With year-round tropical weather, warm locals ready to welcome you with a smile and easier access options than ever before, the South Pacific is always a good idea. Travelling between April to August offers an excellent opportunity to swap the bitter Aussie cold for sunny island life. (Although technically it’s also Winter in the region there’s less chance of rain and lower humidity than travelling in the Summer). Or, alternately, those considering a cruise should do so between May and October – when gentle winds make water-journeys smooth. While any of the islands of the South Pacific are a piece of paradise, here are five perennial favourites.

Cook Islands

Looking for an unspoilt escape (a place where government legislation requires all buildings to remain smaller than the tallest coconut palm tree)? The Cook Islands will serve you this kind of experience on a platter. The highlights of this 15-island archipelago can be found on the largest one, Rarotonga, which is home to lush mountain ranges and the national capital Avarua. Or Aitutaki Island (to the North), which is also popular for its coral-reef encircled lagoon. The truth is though, with the country renowned for its many snorkelling and scuba-diving sites, you’ll never be far from crystal clear waters and soft sandy beaches. 

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Vanuatu

Grab some breakfast, head to the airport and by lunchtime, you could be dipping your toes into the warm waters of Vanuatu! Flights from Brisbane, Sydney and Melbourne take 3, 4 and 5 hours respectively, (the journey from Auckland can be done in 95 minutes) and travellers to this 80-ish island ocean nation usually opt to stay in the capital Port Vila – situated on Efate. As well as a National Museum, exploring the nation’s Melanesian culture and underwater wrecks (such as the WWII-era troopship SS President Coolidge), Vanuatu offers unparalleled opportunities to scuba dive among some truly spectacular coral reefs and caverns.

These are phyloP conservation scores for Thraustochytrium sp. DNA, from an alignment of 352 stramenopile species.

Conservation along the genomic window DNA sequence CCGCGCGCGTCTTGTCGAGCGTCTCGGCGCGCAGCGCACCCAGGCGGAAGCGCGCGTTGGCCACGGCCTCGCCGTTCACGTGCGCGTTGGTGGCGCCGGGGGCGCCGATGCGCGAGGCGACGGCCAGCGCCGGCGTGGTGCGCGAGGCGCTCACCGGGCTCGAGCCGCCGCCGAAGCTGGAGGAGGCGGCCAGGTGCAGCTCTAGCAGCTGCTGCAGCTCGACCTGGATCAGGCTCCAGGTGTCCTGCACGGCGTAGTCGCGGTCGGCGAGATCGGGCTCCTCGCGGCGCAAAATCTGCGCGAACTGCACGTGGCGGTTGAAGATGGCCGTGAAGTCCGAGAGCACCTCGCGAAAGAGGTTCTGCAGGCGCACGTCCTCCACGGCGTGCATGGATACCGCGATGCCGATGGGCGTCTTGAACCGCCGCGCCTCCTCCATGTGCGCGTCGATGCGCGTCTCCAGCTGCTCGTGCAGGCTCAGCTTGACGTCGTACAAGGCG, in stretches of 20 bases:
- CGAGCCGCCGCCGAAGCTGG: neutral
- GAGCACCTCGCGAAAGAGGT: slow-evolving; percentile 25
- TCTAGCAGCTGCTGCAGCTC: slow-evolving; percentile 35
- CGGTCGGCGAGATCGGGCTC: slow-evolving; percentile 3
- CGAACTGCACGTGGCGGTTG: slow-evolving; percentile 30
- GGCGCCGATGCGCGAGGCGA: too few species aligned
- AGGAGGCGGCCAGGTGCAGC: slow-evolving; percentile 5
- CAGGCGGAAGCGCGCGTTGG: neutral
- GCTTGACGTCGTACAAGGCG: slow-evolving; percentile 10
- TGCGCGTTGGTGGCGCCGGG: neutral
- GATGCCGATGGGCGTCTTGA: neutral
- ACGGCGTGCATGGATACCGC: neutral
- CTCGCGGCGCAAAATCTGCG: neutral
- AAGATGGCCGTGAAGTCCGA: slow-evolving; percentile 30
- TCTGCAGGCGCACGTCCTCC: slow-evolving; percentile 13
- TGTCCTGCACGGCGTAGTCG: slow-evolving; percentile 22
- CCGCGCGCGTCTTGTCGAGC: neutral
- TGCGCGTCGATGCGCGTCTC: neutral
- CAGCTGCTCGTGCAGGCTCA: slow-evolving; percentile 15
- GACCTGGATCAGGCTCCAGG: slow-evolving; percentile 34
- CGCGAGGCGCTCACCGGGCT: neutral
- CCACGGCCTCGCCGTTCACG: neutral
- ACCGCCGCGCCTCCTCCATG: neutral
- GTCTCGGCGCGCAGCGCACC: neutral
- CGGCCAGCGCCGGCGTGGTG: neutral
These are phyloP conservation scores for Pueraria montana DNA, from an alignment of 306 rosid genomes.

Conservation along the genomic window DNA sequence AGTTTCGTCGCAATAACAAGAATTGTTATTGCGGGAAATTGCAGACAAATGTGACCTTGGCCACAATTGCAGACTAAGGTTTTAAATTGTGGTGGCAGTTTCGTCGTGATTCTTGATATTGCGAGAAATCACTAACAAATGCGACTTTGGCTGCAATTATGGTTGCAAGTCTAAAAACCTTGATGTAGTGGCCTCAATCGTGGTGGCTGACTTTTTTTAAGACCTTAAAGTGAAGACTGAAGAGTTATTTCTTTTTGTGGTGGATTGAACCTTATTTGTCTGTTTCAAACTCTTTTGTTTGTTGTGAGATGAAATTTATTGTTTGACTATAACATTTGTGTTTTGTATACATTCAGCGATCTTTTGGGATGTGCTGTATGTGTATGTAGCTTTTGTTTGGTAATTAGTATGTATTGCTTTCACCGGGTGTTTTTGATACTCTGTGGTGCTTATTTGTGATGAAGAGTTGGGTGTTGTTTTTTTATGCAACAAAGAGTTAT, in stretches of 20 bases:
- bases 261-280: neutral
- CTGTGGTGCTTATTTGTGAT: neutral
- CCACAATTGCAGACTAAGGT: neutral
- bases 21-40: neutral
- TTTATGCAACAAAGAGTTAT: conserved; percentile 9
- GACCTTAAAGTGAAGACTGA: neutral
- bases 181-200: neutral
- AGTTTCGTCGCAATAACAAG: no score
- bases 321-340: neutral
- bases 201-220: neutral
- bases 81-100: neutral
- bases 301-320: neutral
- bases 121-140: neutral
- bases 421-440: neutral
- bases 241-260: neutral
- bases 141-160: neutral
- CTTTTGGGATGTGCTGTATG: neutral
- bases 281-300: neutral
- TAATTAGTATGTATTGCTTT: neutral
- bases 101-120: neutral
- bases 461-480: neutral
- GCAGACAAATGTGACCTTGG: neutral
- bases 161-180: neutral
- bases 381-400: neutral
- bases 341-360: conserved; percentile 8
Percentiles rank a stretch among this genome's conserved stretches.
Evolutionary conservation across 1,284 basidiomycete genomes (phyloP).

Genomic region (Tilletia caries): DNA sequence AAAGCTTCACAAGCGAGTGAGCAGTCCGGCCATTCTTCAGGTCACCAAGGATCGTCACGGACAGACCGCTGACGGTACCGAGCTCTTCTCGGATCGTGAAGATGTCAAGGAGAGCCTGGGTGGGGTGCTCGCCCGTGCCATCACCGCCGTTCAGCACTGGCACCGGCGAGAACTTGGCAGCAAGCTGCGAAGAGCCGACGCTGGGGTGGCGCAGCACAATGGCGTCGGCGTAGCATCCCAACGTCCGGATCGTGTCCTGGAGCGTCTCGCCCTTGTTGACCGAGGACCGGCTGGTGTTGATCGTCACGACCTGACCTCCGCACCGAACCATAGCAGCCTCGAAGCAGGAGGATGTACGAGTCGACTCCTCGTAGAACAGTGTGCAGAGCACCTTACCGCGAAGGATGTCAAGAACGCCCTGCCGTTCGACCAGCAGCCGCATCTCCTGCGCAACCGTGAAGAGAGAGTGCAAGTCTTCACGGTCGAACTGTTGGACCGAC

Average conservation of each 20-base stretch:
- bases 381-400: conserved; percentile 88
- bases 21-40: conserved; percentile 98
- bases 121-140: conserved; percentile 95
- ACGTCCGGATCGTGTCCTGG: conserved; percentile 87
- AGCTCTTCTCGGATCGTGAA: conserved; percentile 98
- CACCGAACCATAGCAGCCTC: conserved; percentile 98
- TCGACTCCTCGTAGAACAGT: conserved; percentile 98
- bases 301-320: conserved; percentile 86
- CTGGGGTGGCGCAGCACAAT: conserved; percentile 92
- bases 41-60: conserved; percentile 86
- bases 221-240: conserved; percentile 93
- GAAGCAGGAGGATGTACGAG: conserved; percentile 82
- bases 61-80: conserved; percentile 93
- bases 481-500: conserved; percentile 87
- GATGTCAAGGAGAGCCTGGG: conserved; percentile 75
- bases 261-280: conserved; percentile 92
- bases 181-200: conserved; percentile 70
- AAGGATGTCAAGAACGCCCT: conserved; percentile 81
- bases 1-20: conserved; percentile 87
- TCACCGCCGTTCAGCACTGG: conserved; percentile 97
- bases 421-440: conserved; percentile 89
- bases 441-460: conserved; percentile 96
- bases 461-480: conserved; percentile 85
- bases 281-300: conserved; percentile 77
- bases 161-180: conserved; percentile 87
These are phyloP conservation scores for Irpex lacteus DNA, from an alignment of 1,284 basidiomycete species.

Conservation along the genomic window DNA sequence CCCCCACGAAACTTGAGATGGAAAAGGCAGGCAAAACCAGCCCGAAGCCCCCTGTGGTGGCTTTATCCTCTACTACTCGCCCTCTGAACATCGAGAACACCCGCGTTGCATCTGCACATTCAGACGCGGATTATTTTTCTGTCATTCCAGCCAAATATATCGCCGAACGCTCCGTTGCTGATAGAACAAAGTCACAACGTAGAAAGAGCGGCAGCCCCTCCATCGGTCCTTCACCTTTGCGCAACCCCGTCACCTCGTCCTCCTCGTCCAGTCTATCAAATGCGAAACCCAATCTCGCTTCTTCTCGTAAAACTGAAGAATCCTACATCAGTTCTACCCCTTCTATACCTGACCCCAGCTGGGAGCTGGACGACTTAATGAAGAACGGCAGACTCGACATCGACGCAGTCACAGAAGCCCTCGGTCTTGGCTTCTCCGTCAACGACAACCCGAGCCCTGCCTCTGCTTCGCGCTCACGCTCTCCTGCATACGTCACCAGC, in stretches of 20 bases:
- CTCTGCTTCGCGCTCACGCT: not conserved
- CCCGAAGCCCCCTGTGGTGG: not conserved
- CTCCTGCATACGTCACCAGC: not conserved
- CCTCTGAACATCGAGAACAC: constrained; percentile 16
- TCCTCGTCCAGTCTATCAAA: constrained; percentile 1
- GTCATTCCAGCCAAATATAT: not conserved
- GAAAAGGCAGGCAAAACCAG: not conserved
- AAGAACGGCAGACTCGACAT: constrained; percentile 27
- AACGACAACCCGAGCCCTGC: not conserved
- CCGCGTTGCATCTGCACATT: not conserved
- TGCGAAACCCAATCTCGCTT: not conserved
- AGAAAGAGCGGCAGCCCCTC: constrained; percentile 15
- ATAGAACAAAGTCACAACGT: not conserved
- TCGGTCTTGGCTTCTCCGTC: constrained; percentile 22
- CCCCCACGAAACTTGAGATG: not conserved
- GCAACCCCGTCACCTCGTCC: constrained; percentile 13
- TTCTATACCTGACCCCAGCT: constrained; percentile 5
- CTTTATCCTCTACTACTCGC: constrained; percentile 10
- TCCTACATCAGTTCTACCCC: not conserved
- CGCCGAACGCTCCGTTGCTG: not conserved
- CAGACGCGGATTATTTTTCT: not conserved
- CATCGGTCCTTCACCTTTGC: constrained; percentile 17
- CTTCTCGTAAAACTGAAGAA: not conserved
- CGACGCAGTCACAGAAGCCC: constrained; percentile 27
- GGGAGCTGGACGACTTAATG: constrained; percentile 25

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Tahiti

Intimate, idyllic and indelibly incredible. The superlatives bestowed upon the largest island in French Polynesia are well-deserved. Divided into Tahiti Nui (the western section) and Tahiti Iti (the eastern peninsula), this figure-8 shaped island, gets a 10/10 for its natural beauty. Among the wonders enticing those who travel to tropical Tahiti are turquoise lagoons, coconut-fringed black-sand beaches and cascading waterfalls set among lush green forest – including Topatari Falls, Vaiharuru Falls, and Puraha Falls. Budget permitting, consider staying in an overwater bungalow. These exquisite ocean huts will convince that heaven is actually found at your feet.

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Samoa

East Coast flights from Sydney and Brisbane can deliver you to Samoa’s capital Apia in approximately five hours (or eight, if you’re coming from Melbourne). Which means that in the same amount of time it takes you to re-apply a new layer of sunscreen you could be diving into the To-Sua Ocean Trench (a dramatic clearwater swimming hole), visiting the Alofaaga Blowholes (a dynamic lava formation created by seawater rushing into tubes and shooting out of the lava rocks), stocking up on traditional handicrafts (the best ones can be found at the Apia flea markets) or just sipping a coconut smoothie under the Samoan sun. 

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Solomon Islands

Easy, breezy and affordable. The Solomon Islands’ relaxed, under-the-radar presence makes them an excellent option for those looking for a laidback escape – for less. Often overlooked for more popular neighbours, such as Fiji, Solomons’ pristine 992 tropical islands and atolls offer everything you would expect from a South Pacific paradise – including overwater sports and underwater volcanoes, dolphin-spotting opportunities, surfing hideaways, lagoons teeming with marine life and friendly locals keen to show you just how special a stay in the Solomon Islands can really be.

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